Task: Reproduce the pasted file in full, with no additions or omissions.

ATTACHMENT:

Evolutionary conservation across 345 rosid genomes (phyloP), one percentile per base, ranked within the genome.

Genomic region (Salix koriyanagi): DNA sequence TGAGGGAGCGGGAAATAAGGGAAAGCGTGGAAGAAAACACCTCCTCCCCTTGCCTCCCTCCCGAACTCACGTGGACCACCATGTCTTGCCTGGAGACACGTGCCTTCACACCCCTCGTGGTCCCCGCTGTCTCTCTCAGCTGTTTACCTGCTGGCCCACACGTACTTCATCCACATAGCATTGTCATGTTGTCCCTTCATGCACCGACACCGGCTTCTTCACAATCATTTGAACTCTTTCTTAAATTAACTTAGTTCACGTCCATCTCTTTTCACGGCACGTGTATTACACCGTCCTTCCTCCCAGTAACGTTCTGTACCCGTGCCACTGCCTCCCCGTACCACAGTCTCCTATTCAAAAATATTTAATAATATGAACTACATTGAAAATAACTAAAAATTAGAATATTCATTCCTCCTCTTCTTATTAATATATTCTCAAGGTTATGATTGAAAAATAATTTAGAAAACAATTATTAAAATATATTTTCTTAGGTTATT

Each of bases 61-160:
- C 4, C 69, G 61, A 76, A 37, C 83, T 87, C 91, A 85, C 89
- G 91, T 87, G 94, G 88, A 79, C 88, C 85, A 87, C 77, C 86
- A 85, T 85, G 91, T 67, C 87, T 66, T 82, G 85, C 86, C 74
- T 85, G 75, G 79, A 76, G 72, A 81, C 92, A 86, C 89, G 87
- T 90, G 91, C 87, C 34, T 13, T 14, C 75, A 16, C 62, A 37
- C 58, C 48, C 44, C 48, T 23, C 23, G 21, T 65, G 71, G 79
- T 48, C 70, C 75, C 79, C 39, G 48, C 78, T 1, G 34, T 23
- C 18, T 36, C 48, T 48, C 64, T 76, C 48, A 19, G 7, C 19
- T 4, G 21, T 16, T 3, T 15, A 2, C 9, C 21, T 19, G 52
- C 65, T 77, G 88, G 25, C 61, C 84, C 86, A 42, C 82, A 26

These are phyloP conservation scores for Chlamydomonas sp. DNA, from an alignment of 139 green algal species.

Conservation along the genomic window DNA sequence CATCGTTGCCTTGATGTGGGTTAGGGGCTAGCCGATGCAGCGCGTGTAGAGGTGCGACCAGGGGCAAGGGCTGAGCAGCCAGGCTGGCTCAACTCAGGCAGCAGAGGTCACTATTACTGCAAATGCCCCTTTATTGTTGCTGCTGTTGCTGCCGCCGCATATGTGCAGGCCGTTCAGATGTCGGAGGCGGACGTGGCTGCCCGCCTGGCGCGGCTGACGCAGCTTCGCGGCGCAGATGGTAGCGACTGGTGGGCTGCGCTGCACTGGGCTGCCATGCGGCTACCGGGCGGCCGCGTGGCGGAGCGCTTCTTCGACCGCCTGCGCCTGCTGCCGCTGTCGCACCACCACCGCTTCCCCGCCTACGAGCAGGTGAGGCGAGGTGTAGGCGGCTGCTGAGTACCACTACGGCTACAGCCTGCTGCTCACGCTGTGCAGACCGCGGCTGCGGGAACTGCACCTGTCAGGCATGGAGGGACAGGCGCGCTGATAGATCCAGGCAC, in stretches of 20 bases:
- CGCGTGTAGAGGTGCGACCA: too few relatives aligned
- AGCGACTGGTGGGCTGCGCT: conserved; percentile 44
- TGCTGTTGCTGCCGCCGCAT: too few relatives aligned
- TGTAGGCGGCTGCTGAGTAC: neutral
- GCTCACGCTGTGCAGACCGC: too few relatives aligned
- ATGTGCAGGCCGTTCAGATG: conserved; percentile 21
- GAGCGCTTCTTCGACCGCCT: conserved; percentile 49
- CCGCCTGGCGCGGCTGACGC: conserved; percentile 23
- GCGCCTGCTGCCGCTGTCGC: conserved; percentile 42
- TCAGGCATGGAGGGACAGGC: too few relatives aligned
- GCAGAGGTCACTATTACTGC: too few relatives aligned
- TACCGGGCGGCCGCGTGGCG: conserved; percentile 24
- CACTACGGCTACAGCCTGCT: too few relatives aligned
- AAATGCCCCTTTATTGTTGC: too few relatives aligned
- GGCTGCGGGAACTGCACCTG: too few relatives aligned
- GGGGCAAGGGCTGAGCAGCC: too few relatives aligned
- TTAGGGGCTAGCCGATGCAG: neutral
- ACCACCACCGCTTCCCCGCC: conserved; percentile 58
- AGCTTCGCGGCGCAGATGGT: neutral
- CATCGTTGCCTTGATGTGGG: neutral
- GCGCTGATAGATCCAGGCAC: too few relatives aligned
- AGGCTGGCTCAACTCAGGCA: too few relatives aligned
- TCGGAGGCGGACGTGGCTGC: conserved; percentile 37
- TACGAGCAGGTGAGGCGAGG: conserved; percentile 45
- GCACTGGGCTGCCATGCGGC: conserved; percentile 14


Evolutionary conservation across 345 rosid genomes (phyloP), one percentile per base, ranked within the genome.

Genomic region (Salix koriyanagi): DNA sequence TGAGGGAGCGGGAAATAAGGGAAAGCGTGGAAGAAAACACCTCCTCCCCTTGCCTCCCTCCCGAACTCACGTGGACCACCATGTCTTGCCTGGAGACACGTGCCTTCACACCCCTCGTGGTCCCCGCTGTCTCTCTCAGCTGTTTACCTGCTGGCCCACACGTACTTCATCCACATAGCATTGTCATGTTGTCCCTTCATGCACCGACACCGGCTTCTTCACAATCATTTGAACTCTTTCTTAAATTAACTTAGTTCACGTCCATCTCTTTTCACGGCACGTGTATTACACCGTCCTTCCTCCCAGTAACGTTCTGTACCCGTGCCACTGCCTCCCCGTACCACAGTCTCCTATTCAAAAATATTTAATAATATGAACTACATTGAAAATAACTAAAAATTAGAATATTCATTCCTCCTCTTCTTATTAATATATTCTCAAGGTTATGATTGAAAAATAATTTAGAAAACAATTATTAAAATATATTTTCTTAGGTTATT

Each of bases 61-160:
- C 4, C 69, G 61, A 76, A 37, C 83, T 87, C 91, A 85, C 89
- G 91, T 87, G 94, G 88, A 79, C 88, C 85, A 87, C 77, C 86
- A 85, T 85, G 91, T 67, C 87, T 66, T 82, G 85, C 86, C 74
- T 85, G 75, G 79, A 76, G 72, A 81, C 92, A 86, C 89, G 87
- T 90, G 91, C 87, C 34, T 13, T 14, C 75, A 16, C 62, A 37
- C 58, C 48, C 44, C 48, T 23, C 23, G 21, T 65, G 71, G 79
- T 48, C 70, C 75, C 79, C 39, G 48, C 78, T 1, G 34, T 23
- C 18, T 36, C 48, T 48, C 64, T 76, C 48, A 19, G 7, C 19
- T 4, G 21, T 16, T 3, T 15, A 2, C 9, C 21, T 19, G 52
- C 65, T 77, G 88, G 25, C 61, C 84, C 86, A 42, C 82, A 26

These are phyloP conservation scores for Chlamydomonas sp. DNA, from an alignment of 139 green algal species.

Conservation along the genomic window DNA sequence CATCGTTGCCTTGATGTGGGTTAGGGGCTAGCCGATGCAGCGCGTGTAGAGGTGCGACCAGGGGCAAGGGCTGAGCAGCCAGGCTGGCTCAACTCAGGCAGCAGAGGTCACTATTACTGCAAATGCCCCTTTATTGTTGCTGCTGTTGCTGCCGCCGCATATGTGCAGGCCGTTCAGATGTCGGAGGCGGACGTGGCTGCCCGCCTGGCGCGGCTGACGCAGCTTCGCGGCGCAGATGGTAGCGACTGGTGGGCTGCGCTGCACTGGGCTGCCATGCGGCTACCGGGCGGCCGCGTGGCGGAGCGCTTCTTCGACCGCCTGCGCCTGCTGCCGCTGTCGCACCACCACCGCTTCCCCGCCTACGAGCAGGTGAGGCGAGGTGTAGGCGGCTGCTGAGTACCACTACGGCTACAGCCTGCTGCTCACGCTGTGCAGACCGCGGCTGCGGGAACTGCACCTGTCAGGCATGGAGGGACAGGCGCGCTGATAGATCCAGGCAC, in stretches of 20 bases:
- CGCGTGTAGAGGTGCGACCA: too few relatives aligned
- AGCGACTGGTGGGCTGCGCT: conserved; percentile 44
- TGCTGTTGCTGCCGCCGCAT: too few relatives aligned
- TGTAGGCGGCTGCTGAGTAC: neutral
- GCTCACGCTGTGCAGACCGC: too few relatives aligned
- ATGTGCAGGCCGTTCAGATG: conserved; percentile 21
- GAGCGCTTCTTCGACCGCCT: conserved; percentile 49
- CCGCCTGGCGCGGCTGACGC: conserved; percentile 23
- GCGCCTGCTGCCGCTGTCGC: conserved; percentile 42
- TCAGGCATGGAGGGACAGGC: too few relatives aligned
- GCAGAGGTCACTATTACTGC: too few relatives aligned
- TACCGGGCGGCCGCGTGGCG: conserved; percentile 24
- CACTACGGCTACAGCCTGCT: too few relatives aligned
- AAATGCCCCTTTATTGTTGC: too few relatives aligned
- GGCTGCGGGAACTGCACCTG: too few relatives aligned
- GGGGCAAGGGCTGAGCAGCC: too few relatives aligned
- TTAGGGGCTAGCCGATGCAG: neutral
- ACCACCACCGCTTCCCCGCC: conserved; percentile 58
- AGCTTCGCGGCGCAGATGGT: neutral
- CATCGTTGCCTTGATGTGGG: neutral
- GCGCTGATAGATCCAGGCAC: too few relatives aligned
- AGGCTGGCTCAACTCAGGCA: too few relatives aligned
- TCGGAGGCGGACGTGGCTGC: conserved; percentile 37
- TACGAGCAGGTGAGGCGAGG: conserved; percentile 45
- GCACTGGGCTGCCATGCGGC: conserved; percentile 14